This section is from the book "An Experimental History Of The Materia Medica", by William Lewis.
As Those Of Neufol In Hungary, And Wicklow In Ireland
These waters, which are little other than a solution of vitriol of copper, and those which contain a much smaller proportion of that metal blended with vitriol of iron and other ingredients, betray their cupreous impregnation, by staining a polished iron, immersed in them, of a copper colour, and by striking a blue with volatile alkaline spirits. Some of them have been used, like other venereal solutions, as external detergents. Some, more slightly impregnated with the copper, have been taken internally as emetics, purgatives, and deobstruents; a practice which appears much too hazardous to be followed.
All the mineral waters we know of, are impregnated with more or fewer of the foregoing ingredients, combined in various proportions. The hot waters called thermae or baths, have not, as such, any peculiar impregnation; their heat depending, not upon an intrinsic, but an external cause: the hot springs of Toeplitz in Germany appear, from Hoffman's experiments upon them, to be no other than simple water. Of the waters called sulphureous, or those which have a fetid smell resembling that of sulphureous solutions, there are several which do not seem to contain any actual sulphur: nor is there any actual sulphur in the extremely fetid and diffusive vapour, which arises from solutions of sulphur itself during their precipitation with acids. Analogous to this, perhaps, is the sulphureous impregnation of certain waters. The nature and medicinal effects of this subtile volatile principle are little known; the sulphureous waters containing, at the same time, other active ingredients. There are likewise waters which appear to be impregnated with sulphur in its whole substance, and which may therefore be prefumed to participate of the virtues of the artificial solutions of that concrete. - For the analyses and uses of particular waters, the reader may consult Dr. Rutty's synopsis.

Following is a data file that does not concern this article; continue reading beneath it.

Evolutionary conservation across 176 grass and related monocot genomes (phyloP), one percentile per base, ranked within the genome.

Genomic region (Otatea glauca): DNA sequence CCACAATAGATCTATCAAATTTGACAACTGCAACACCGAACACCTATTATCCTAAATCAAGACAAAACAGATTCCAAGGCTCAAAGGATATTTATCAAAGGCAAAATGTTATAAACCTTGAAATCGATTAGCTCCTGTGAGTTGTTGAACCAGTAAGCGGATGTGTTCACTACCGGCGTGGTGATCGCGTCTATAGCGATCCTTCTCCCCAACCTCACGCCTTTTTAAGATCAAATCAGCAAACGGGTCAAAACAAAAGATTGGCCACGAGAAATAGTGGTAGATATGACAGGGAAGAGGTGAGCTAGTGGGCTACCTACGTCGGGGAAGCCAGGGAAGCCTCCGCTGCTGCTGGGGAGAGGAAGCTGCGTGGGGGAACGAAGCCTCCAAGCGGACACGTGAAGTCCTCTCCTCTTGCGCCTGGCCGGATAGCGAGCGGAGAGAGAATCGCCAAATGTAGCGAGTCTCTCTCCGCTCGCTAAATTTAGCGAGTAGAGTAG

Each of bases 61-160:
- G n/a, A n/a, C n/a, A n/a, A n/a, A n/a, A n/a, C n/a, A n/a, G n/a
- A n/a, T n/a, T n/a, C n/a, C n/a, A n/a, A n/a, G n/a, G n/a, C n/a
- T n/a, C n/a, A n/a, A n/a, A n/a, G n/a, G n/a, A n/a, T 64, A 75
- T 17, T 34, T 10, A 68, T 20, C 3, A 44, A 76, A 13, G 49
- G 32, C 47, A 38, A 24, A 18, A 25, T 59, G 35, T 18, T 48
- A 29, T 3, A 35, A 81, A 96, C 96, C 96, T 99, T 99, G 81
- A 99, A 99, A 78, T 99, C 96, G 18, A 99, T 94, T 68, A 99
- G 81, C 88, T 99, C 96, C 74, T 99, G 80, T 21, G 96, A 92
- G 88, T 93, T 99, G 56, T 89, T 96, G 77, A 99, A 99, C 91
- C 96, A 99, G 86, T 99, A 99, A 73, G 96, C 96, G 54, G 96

Aquilegia Pharm. Paris. Aquileia. Aqui-lina. Aquilegia flore simplici J. B. Aquilegia vulgaris Linn. Columbine: a plant with (lender reddish stalks., and bluish green leaves, in shape somewhat roundish, with several flight indentations, and one or two deep ones. The flower, commonly blue, sometimes red or white, consists of five irregular petala, each of which is supposed to resemble a flying eagle or pigeon (aquila or columba) whence the names of the plant: the flower is followed by five pods, full of shining black oval seeds. It is perennial, grows wild in woods, and flowers in June.
The seeds of columbine have been commended, in substance and in emulsion, as an anthelmintic, as an aperient in the jaundice, and for promoting the eruption of the measles and small pox. Their sensible qualities afford little foundation for these kinds of virtues, as they do not seem to differ materially from those of the cold seeds so called; the columbine seeds being only somewhat more mucilaginous, and accompanied with somewhat of a disagreeable relish.
The virtues ascribed to a tincture of the flowers, as an antiphlogistic, and for strengthening the gums and deterging scorbutic ulcerations in the mouth, appear to be better founded; the tincture being made with an addition of the vitriolic acid, and differing little from our officinal tincture of roses. The flowers them-selves, and the conserve and distilled water of them directed in some foreign pharmacopoeias, are insignificant.